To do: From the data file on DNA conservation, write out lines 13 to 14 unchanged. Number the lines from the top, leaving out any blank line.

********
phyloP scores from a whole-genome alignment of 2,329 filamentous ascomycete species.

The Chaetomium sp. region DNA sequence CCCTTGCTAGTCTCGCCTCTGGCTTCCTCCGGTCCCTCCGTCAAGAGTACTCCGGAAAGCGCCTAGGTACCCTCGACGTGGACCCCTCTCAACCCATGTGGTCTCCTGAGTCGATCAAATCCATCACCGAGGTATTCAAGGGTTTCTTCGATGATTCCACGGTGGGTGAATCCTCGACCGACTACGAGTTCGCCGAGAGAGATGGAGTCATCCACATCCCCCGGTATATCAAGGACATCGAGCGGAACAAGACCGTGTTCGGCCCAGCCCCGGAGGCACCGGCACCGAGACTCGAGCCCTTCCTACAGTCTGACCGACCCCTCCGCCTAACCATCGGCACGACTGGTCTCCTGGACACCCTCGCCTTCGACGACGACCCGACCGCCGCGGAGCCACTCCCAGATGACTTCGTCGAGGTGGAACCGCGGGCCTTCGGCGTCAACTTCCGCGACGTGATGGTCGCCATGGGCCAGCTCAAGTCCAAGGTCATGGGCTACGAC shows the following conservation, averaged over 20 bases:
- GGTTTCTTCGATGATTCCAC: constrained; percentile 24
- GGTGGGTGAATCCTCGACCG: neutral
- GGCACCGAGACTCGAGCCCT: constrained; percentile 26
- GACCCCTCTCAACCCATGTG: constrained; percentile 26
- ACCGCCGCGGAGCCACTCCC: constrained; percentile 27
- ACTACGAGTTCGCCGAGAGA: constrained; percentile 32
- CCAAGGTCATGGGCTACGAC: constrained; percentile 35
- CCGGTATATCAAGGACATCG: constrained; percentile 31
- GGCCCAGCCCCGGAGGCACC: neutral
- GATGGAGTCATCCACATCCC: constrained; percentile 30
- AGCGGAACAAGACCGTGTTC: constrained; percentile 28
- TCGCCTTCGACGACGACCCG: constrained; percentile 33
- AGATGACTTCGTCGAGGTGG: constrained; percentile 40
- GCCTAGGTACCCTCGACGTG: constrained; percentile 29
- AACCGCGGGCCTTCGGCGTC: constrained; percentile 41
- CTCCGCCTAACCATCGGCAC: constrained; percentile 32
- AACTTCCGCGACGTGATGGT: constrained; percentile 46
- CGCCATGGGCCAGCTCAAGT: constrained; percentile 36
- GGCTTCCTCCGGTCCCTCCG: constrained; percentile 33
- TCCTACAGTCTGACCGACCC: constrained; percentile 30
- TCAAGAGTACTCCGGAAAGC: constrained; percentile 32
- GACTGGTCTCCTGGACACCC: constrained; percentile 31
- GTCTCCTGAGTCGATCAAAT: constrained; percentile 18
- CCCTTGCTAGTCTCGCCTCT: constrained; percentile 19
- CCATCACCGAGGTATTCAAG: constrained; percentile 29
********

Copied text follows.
- AGCGGAACAAGACCGTGTTC: constrained; percentile 28
- TCGCCTTCGACGACGACCCG: constrained; percentile 33